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ROSENBERG v. UNITED STATES LUMBER COMPANY. (12/30/59)

THE SUPREME COURT OF PENNSYLVANIA


December 30, 1959

ROSENBERG, APPELLANT,
v.
UNITED STATES LUMBER COMPANY.

Appeal, No. 101, Jan. T., 1960, from order of Court of Common Pleas of Lackawanna County, Nov. T., 1959, No. 6, in case of Maxwell H. Rosenberg v. United States Lumber Company et al. Order affirmed. Equity proceeding. Before HOBAN, P.J. Order entered refusing preliminary injunction. Plaintiff appealed.

COUNSEL

Wilbur Greenberg, for appellant.

J. C. Kreder, with him Warren, Hill, Henkelman & McMenamin, for appellees.

Before Jones, C.j., Bell, Musmanno, Jones, Cohen, Bok and Mcbride, JJ.

Author: Jones

[ 397 Pa. Page 658]

OPINION BY MR. CHIEF JUSTICE JONES

This appeal grows out of a stockholder's suit instituted by Maxwell H. Rosenberg against the United

[ 397 Pa. Page 659]

States Lumber Company, the J. J. Newman Lumber Company, and the officers and directors of the two defendant corporations. The J. J. Newman Lumber Company is a wholly owned subsidiary of the United States Lumber Company.

By his bill of complaint, the plaintiff sought an injunction enjoining and restraining the defendants from causing or having caused the transfer by the United States Lumber Company to the J. J. Newman Lumber Company of a portion of its shares of stock in the latter company and moved for a preliminary injunction which the chancellor denied for the following reasons, - (1) the bill does not show on its face any averments that could lead to a finding of fraud, mismanagement or misconduct on the part of either of the companies concerned or on the part of the individual defendants; (2) the bill does not aver any facts which, if proved, would support a conclusion that irreparable harm will be done the plaintiff by the proposed stock transfer; and, (3) it is apparent on the face of the bill that the plaintiff will have adequate remedies against the defendants by reason of his ownership of shares in the United States Lumber Company if the proposed stock transfer should in fact ultimately work to the harm of the plaintiff as a minority stockholder of the United States Lumber Company. The chancellor was accordingly of opinion that there is no equity in the bill, as presented, and consequently refused the plaintiff a preliminary injunction but without prejudice to his right to amend his bill of complaint so as to plead, if possible, facts sufficient to make out a case for a preliminary injunction.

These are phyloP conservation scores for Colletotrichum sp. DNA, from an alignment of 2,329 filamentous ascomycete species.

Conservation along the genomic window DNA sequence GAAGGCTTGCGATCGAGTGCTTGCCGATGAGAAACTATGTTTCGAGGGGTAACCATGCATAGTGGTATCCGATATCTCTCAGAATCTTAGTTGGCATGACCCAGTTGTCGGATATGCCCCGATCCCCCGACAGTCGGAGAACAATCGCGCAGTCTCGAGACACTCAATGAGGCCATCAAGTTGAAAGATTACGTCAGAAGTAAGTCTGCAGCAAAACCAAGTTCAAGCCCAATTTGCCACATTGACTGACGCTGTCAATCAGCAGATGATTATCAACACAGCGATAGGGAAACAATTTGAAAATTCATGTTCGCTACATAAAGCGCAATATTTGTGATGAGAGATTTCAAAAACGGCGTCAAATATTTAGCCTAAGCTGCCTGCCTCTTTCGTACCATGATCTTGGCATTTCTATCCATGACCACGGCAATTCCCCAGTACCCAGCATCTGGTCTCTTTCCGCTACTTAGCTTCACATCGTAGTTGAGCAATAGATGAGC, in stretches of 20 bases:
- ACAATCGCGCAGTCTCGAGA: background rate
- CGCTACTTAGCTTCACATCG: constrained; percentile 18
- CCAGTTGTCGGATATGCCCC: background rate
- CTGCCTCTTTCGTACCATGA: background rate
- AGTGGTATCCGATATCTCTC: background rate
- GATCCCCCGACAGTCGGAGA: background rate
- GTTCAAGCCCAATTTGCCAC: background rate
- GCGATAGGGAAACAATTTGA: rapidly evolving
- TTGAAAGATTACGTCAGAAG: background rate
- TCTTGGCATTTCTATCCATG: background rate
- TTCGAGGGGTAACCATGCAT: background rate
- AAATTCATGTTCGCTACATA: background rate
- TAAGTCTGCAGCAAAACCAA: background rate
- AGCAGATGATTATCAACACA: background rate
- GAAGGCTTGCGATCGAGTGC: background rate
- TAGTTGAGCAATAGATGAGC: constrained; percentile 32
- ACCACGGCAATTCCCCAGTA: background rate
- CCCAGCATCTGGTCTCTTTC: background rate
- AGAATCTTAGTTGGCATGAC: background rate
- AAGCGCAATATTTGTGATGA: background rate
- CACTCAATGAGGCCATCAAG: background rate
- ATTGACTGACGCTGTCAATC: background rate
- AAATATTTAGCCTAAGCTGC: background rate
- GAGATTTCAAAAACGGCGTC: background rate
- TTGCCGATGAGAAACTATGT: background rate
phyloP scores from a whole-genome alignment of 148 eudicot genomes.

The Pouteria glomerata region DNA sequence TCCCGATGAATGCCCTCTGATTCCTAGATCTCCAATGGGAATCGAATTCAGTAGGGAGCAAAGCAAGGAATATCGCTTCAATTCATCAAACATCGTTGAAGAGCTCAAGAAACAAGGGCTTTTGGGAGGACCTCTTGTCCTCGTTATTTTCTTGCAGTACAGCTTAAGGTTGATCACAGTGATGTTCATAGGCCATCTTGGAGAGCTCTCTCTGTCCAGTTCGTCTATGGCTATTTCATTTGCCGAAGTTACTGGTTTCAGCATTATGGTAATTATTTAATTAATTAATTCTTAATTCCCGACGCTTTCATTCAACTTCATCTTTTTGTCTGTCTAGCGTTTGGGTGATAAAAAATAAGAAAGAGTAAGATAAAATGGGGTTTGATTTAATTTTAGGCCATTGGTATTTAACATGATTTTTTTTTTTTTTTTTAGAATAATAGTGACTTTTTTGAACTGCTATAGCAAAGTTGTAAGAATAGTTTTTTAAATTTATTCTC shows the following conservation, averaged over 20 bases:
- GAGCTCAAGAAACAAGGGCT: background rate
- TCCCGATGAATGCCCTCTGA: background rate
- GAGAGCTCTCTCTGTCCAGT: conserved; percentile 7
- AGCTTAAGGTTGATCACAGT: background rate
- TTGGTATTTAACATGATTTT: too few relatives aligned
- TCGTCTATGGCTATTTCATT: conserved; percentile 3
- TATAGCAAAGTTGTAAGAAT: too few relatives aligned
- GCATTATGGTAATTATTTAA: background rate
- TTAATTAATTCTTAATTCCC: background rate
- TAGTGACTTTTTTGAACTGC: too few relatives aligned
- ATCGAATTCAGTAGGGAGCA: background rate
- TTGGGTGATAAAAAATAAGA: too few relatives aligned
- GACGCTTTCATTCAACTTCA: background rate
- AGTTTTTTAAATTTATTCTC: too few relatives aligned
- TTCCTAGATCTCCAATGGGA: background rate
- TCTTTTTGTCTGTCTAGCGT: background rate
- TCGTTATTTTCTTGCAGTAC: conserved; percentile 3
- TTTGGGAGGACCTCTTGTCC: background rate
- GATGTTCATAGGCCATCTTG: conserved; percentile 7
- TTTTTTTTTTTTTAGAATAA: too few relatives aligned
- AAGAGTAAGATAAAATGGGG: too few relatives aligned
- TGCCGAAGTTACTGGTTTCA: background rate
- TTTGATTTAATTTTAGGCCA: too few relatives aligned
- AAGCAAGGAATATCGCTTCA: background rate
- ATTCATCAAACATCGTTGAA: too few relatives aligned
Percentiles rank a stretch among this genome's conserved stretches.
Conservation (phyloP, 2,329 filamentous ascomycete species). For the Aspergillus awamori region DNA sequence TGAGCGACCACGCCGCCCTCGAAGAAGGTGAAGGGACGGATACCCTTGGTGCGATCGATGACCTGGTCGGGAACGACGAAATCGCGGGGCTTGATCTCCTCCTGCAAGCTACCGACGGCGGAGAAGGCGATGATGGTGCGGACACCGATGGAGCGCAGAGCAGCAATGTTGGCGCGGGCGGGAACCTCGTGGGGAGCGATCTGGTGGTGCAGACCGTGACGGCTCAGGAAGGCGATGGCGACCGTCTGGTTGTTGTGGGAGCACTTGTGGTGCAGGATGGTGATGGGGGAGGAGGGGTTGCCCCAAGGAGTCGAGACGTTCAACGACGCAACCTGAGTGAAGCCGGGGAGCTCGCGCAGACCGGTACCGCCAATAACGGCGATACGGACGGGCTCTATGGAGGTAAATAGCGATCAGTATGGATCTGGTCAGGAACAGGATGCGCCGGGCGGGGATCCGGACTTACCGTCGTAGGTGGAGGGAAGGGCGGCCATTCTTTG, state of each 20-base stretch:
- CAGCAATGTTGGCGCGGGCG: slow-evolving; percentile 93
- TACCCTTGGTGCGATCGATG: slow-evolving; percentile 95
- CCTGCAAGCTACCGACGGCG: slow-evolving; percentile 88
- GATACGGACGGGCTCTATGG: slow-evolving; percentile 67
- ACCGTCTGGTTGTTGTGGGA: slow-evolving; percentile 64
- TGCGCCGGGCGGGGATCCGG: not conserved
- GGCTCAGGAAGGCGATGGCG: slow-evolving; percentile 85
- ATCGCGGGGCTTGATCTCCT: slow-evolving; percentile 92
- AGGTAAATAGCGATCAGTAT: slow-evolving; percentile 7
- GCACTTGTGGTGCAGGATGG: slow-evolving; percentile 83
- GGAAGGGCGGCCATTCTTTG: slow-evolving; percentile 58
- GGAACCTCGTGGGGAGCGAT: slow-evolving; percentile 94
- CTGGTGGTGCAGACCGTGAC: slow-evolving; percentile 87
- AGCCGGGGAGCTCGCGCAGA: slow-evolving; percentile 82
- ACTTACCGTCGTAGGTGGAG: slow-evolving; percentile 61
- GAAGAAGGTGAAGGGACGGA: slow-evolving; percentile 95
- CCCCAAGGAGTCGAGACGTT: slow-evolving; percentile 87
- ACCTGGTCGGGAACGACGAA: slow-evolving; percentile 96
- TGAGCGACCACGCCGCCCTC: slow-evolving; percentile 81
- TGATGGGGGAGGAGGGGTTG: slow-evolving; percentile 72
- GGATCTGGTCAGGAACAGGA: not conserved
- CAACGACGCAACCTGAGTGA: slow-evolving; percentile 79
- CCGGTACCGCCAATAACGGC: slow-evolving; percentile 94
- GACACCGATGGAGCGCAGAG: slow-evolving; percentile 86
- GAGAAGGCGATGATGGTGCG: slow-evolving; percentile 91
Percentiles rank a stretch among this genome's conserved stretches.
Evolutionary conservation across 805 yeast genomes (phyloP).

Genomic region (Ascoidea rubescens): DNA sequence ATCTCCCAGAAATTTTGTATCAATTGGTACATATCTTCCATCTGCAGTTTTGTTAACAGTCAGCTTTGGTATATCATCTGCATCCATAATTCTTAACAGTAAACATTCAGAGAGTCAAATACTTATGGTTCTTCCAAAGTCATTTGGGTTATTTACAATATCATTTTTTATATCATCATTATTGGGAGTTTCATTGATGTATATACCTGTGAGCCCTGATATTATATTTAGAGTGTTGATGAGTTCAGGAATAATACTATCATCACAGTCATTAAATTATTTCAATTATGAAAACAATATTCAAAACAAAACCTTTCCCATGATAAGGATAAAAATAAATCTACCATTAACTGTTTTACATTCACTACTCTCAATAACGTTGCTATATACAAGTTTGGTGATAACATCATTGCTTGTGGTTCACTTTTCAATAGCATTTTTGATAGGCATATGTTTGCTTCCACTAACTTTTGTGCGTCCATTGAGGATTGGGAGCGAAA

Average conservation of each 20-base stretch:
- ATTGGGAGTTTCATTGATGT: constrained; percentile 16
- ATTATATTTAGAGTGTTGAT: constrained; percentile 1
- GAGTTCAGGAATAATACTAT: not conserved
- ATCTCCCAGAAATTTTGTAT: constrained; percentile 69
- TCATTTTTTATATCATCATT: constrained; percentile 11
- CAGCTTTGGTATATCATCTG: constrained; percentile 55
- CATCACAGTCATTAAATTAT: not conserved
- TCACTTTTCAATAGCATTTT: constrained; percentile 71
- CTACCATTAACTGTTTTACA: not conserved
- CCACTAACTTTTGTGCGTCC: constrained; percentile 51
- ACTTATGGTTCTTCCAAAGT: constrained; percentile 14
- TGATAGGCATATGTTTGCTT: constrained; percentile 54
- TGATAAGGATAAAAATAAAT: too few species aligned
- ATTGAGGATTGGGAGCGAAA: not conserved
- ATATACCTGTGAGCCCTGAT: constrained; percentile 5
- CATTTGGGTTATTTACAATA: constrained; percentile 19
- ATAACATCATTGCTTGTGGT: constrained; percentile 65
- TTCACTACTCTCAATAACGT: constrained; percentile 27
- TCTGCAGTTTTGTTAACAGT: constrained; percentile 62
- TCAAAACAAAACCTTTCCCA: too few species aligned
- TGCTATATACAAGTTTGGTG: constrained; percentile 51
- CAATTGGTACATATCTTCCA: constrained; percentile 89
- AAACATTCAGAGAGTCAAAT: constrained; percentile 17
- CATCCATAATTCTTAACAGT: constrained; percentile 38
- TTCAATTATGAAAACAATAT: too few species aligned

A reading of the complaint compels the conclusion that the chancellor had justifiable grounds for refusing a preliminary injunction. The plaintiff's bill avers no deficiency, either of commission or omission, in the corporate action taken, or to be taken, by the United

[ 397 Pa. Page 660]

States Lumber Company in order to transfer to the J. J. Newman Lumber Company a certain number of the shares which the parent company owns in that company. What the plaintiff appears to fear (and that is the gravamen of his complaint) is that, after the shares have been transferred to the J. J. Newman Lumber Company and thereby become treasury stock of that company, the shares may thereafter be disposed of, through United States Lumber Company's majority control and domination of the J. J. Newman Lumber Company in such a manner as to impair the plaintiff's rights as a stockholder of the United States Lumber Company. If such a contingency should ever transpire, equitable relief will not be either wanting or unavailable to the plaintiff upon a proper showing of injury threatened or done.

In view of the foregoing, the order denying the plaintiff a preliminary injunction is necessarily to be affirmed. See Lindenfelser v. Lindenfelser, 385 Pa. 342, 344, 123 A.2d 626, and cases there cited.

Disposition

Order affirmed at appellant's cost.

19591230

© 1998 VersusLaw Inc.



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